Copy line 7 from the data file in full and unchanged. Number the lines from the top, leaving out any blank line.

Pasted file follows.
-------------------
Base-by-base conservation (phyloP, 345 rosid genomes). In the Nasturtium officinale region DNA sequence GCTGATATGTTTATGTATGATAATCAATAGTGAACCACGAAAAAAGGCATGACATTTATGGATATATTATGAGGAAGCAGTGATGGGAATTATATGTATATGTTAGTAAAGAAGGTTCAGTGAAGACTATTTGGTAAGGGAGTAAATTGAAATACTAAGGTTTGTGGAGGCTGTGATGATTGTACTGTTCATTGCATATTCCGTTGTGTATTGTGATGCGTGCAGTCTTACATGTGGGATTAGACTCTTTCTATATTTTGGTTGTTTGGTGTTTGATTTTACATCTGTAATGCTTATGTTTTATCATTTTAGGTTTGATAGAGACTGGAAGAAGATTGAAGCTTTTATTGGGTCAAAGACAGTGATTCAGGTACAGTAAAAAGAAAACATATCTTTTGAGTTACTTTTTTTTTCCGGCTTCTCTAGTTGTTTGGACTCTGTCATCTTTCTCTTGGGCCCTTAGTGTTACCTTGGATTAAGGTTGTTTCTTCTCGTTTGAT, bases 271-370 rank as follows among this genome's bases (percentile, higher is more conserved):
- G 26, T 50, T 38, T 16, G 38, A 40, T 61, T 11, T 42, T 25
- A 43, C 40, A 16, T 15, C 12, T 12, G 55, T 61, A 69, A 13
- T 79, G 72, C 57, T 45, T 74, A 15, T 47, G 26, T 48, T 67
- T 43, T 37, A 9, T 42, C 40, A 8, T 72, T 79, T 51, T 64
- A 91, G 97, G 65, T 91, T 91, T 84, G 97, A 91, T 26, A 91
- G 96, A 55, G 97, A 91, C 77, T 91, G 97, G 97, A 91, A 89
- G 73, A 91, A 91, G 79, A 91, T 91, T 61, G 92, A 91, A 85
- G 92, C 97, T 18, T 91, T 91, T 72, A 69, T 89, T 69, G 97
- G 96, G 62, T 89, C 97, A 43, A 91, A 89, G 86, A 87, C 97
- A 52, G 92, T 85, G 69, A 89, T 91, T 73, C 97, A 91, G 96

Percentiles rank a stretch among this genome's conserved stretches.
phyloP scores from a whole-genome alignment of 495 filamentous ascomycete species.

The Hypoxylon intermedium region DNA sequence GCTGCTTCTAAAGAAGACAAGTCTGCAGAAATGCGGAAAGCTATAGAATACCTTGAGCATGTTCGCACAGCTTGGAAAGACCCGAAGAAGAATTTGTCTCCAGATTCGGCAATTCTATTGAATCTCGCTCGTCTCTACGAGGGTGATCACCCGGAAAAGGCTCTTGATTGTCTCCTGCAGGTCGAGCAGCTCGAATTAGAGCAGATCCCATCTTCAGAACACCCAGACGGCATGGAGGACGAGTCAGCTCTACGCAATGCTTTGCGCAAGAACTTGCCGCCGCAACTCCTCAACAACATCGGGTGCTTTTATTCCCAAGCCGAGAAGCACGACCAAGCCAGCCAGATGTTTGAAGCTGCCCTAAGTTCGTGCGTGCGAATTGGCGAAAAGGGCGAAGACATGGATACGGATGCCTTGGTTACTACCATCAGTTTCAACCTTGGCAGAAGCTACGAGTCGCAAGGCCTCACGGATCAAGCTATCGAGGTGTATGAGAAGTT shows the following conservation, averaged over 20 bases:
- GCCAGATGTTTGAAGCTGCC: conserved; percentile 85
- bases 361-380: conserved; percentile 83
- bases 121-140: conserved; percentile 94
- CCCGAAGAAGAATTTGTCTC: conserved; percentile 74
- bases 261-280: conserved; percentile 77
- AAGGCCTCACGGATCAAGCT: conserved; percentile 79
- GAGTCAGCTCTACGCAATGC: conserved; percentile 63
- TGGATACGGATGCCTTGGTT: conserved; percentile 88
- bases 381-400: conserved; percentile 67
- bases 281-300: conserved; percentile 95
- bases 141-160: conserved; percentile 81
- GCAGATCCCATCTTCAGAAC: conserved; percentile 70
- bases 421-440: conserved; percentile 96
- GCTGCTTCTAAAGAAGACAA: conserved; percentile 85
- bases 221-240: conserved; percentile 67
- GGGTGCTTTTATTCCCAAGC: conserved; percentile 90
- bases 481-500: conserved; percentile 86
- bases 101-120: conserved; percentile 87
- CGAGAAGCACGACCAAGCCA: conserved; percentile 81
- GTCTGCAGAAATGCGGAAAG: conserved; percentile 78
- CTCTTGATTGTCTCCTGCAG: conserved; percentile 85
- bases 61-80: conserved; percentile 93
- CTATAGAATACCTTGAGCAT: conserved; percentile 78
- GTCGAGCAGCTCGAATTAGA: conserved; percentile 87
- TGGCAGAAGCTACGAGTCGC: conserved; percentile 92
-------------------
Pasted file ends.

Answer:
- G 96, A 55, G 97, A 91, C 77, T 91, G 97, G 97, A 91, A 89